Has the Demand for Primary-Care Physicians Peaked?

By Cejka, Sue | Medical Economics, February 1, 1997 | Go to article overview

Has the Demand for Primary-Care Physicians Peaked?


Cejka, Sue, Medical Economics


Primary-care physicians have been the darlings of managed care for the past couple of years.

But, to paraphrase a hit song from yesteryear, "Will they still love you tomorrow?" The answer: Maybe.

A lot depends on where you're located. If you're a family practice resident in Chicago or a solo internist in Atlanta who seeks to join a group, your phone may still be ringing off the hook-for now. But your counterparts in Los Angeles and New York are seeing the demand for their services plummet. Those markets are glutted. Other urban areas will follow.

Yet a 1996 survey report from the Council on Graduate Medical Education predicted a shortage of 48,000 generalist physicians by the year 2000, falling to 39,000 a decade later. While this would suggest continued feast rather than incipient famine, consider the following:

Nationwide openings for primary-care physicians have already declined. Our company is the largest physician-recruitment firm in the U.S. Sixty percent of the positions we're trying to fill nationwide are for primary-care physicians. That's good for you. However, we also conduct an annual Recruitment Practices Survey that tracks physician job opportunities from year to year. From 1995 to 1996, openings for primary-care physicians declined 18 percent. That's not a good sign.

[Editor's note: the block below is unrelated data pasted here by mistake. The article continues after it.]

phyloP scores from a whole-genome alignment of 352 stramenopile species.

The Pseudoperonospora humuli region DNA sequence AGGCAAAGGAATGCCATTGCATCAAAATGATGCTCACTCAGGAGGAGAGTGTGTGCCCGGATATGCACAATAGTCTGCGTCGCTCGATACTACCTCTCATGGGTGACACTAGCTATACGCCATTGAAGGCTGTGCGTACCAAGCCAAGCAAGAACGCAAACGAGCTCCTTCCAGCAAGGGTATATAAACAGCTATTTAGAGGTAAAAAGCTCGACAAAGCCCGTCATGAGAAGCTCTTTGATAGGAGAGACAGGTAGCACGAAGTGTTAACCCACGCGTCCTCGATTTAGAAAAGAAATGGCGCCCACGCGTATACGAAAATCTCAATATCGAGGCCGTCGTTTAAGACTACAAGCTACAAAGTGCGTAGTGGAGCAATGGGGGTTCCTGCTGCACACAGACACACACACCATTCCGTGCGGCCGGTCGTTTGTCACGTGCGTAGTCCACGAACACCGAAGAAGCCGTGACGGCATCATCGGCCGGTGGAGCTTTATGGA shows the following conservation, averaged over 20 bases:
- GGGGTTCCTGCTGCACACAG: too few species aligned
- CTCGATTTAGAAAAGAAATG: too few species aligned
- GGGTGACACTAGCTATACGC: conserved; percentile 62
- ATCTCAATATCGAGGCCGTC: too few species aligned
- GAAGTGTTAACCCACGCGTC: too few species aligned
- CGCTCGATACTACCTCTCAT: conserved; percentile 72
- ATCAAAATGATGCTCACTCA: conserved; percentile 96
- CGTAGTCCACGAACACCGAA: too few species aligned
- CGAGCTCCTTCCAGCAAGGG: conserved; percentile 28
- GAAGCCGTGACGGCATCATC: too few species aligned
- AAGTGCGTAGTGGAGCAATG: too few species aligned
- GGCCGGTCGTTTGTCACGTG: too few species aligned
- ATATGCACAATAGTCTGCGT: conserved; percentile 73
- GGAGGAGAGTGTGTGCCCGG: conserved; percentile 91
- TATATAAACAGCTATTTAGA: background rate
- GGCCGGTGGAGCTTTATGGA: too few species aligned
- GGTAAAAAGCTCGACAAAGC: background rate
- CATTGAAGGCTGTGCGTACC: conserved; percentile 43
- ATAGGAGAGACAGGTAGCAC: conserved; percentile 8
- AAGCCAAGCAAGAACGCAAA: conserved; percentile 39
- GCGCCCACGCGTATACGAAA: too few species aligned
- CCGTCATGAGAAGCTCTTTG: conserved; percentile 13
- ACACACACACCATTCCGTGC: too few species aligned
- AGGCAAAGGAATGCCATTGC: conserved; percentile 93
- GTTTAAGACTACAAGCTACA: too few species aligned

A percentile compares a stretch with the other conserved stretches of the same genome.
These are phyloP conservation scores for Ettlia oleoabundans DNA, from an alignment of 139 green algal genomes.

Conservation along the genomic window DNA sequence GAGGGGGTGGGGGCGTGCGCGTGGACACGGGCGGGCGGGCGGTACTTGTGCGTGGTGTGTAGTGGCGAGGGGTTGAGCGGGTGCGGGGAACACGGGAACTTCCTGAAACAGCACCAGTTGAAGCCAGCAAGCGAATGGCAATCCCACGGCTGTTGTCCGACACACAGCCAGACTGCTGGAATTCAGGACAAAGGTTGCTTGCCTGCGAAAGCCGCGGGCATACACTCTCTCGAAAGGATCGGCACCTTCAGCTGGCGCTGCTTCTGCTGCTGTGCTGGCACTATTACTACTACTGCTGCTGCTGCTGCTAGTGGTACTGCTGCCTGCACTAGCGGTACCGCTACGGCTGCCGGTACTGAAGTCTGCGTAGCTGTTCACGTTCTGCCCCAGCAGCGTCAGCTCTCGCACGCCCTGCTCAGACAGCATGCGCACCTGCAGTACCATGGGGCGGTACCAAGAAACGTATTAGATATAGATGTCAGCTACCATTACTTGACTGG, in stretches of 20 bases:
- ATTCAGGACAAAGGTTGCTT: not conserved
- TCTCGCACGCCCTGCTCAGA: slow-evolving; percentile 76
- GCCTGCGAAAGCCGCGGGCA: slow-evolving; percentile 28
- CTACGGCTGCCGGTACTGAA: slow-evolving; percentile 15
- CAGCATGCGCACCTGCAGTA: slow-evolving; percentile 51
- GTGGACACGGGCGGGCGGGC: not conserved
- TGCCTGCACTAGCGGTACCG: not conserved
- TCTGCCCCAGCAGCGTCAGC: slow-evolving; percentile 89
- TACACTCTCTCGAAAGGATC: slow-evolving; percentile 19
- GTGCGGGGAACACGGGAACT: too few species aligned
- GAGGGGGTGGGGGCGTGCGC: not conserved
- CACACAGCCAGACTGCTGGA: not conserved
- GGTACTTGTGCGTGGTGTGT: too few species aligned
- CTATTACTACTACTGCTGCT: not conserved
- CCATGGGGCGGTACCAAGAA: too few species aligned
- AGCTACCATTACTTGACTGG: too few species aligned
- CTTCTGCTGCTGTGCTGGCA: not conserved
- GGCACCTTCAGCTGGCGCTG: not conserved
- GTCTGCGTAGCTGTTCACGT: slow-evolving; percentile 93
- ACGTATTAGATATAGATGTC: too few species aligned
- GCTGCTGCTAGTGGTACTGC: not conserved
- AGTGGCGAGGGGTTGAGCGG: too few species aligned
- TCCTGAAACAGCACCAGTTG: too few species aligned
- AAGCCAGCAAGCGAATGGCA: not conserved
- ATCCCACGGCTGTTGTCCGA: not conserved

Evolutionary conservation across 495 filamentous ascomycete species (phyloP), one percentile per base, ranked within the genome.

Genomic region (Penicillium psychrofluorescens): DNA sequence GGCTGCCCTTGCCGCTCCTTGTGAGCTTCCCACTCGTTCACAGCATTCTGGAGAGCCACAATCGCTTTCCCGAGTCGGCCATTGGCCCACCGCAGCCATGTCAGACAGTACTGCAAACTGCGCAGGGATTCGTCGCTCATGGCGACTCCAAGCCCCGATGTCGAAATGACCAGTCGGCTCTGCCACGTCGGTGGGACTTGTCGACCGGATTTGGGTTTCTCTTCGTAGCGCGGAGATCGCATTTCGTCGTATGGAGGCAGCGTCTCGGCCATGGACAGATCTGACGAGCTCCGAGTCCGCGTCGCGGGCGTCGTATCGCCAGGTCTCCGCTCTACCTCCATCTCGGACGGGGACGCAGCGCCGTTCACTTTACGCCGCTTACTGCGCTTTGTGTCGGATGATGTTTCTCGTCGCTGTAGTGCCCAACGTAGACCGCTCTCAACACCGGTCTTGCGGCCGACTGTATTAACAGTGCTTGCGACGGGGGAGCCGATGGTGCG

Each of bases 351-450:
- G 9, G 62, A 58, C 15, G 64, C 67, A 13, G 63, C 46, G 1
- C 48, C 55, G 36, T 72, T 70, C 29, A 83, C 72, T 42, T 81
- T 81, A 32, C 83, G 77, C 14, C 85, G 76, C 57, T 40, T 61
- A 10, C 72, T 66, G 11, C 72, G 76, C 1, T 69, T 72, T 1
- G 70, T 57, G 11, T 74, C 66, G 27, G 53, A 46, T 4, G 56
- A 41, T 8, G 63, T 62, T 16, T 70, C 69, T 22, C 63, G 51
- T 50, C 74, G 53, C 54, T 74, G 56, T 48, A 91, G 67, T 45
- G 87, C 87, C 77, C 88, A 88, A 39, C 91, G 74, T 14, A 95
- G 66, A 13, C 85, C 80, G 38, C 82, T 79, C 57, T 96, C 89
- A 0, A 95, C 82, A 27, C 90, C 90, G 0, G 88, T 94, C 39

Some places have too many doctors. If you head for the less-populated, more rural parts of America where the physician-patient ratio remains low-states like Alabama, Arkansas, Idaho, Mississippi, South Dakota or Wyoming-you're apt to find intriguing opportunities well into the next century. But if you have your heart set on Boston, Los Angeles, New York, San Diego, San Francisco, Philadelphia, Seattle, or Washington, D.C., be prepared to take what you can get-if, that is, you can even find a job. Such places are drowning in primary-care physicians, competition is fierce, and the situation isn't likely to improve.

The demand for primary-care physicians may be overstated. Estimating future demand is always a tricky business. Let's say that three competing hospital systems in a given region separately determine that the area requires 200 more primary-care physicians. Each then sets out to hire, acquire, or affiliate with the doctors needed to make up the shortfall. Within a year or two, each system now has its 200 additional primary-care physicians in place. The problem is that they've collectively added 600 doctors, not the 200 that the area required. That's how yesterday's drought can become tomorrow's flood.

MCOs are starting to say, "You can be replaced." You may work with nurse practitioners and physician assistants and consider them a blessing. Cost-conscious managed-care organizations are taking your point. Increasingly, they're saying, "Why pay three primary-care physicians $125,000 apiece to do what one physician and two midlevel providers can accomplish, particularly since the latter cost only half as much?"

Not only can these skilled professionals perform routine care, but they're often more willing than physicians to move to underserved areas. But physicians may change their tune about these locations when, unable to find the employment they want in popular urban areas, they begin to look elsewhere-only to find physician extenders already entrenched. …

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